Sixteen States took part in the third presidential election, Tennessee having been admitted June 1, 1796. In nine States the electors were appointed by the legislatures, and in Pennsylvania and New Hampshire by popular vote for a general ticket. Virginia, North Carolina, and Maryland elected by districts. The Maryland law of December 24, 1795, was entitled "An act to alter the mode of electing electors," and provided for dividing the State into ten districts, each of which districts should "elect and appoint one person, being a resident of the said district, as an elector." Laws Md. 1795, c. 73, [2 Kelty]. Massachusetts adhered to the district system, electing one elector in each Congressional district by a majority vote. It was provided that if no one had a majority, the legislature should make the appointment on joint ballot, and the legislature also appointed two electors at large in the same manner. Mass. Resolves, June, 1796, p. 12. In Tennessee an act was passed August 8, 1796, which provided for the election of three electors, "one in the district of Washington, one in the district of Hamilton, and one in the district of Mero," and, "that the said electors may be elected with as little trouble to the citizens as possible," certain persons of the counties of Washington, Sullivan, Green, and Hawkins were named in the act and appointed electors to elect an elector for the district of Washington; certain other persons of the counties of Knox, Jefferson, Sevier, and Blount were by name appointed to elect an elector for the district of Hamilton; and certain others of the counties of Davidson, Sumner, and Tennessee to elect an elector for the district of Mero. Laws Tenn. 1794, 1803, p. 109; Acts 2d Sess. 1st Gen. Assembly Tenn. c. 4. Electors were chosen by the persons thus designated.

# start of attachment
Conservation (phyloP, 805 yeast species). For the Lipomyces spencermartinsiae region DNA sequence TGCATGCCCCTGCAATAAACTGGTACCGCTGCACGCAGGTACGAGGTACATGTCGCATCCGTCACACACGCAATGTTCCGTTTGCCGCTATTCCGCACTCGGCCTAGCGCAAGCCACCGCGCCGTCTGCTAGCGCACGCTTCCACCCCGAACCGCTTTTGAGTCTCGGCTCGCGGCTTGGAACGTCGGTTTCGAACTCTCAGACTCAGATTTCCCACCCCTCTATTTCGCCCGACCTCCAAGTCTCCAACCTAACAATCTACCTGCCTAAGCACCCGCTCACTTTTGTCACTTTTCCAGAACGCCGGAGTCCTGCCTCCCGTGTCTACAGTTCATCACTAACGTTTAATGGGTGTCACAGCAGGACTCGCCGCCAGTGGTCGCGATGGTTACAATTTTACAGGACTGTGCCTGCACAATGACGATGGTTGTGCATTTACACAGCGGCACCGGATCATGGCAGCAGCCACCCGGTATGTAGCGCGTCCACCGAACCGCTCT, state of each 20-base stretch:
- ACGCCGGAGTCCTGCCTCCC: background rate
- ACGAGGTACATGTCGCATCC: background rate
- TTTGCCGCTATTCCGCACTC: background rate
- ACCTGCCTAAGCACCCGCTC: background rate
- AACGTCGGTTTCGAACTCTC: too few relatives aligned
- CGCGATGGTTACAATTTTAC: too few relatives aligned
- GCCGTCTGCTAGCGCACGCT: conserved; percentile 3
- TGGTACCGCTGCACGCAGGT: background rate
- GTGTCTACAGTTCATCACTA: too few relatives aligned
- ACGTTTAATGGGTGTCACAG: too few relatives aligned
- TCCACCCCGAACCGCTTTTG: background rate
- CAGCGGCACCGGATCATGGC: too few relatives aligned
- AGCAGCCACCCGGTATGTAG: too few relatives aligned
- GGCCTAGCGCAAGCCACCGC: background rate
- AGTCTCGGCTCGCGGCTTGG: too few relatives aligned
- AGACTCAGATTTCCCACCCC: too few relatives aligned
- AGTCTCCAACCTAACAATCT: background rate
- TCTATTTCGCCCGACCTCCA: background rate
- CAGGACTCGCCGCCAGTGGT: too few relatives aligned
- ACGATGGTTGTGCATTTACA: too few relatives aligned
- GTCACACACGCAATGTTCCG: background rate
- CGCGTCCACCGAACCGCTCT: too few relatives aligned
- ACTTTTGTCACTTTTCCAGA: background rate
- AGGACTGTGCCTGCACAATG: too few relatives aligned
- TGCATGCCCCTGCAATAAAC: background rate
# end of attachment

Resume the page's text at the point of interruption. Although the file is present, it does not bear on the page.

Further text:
In the fourth presidential election, Virginia, under the advice of Mr. Jefferson, adopted the general ticket, at least "until some uniform mode of choosing a President and Vice-President of the United States shall be prescribed by an amendment to the Constitution." Laws Va. 1799, 1800, p. 3. Massachusetts passed a resolution providing that the electors of that State should be appointed by joint ballot of the senate and house. Mass. Resolves, June, 1800, p. 13. Pennsylvania appointed by the legislature, and upon a contest between the senate and house, the latter was forced to yield to the senate in agreeing to an arrangement which resulted in dividing the vote of the electors. 26 Niles' Reg. 17. Six States, however, chose electors by popular vote, Rhode Island supplying the place of Pennsylvania, which had theretofore followed that course. Tennessee, by act of October 26, 1799, designated persons by name to choose its three electors as under the act of 1796. Laws Tenn. 1794--1803, p. 211; Acts 2d Sess. 2d Gen. Ass. Tenn. c. 46.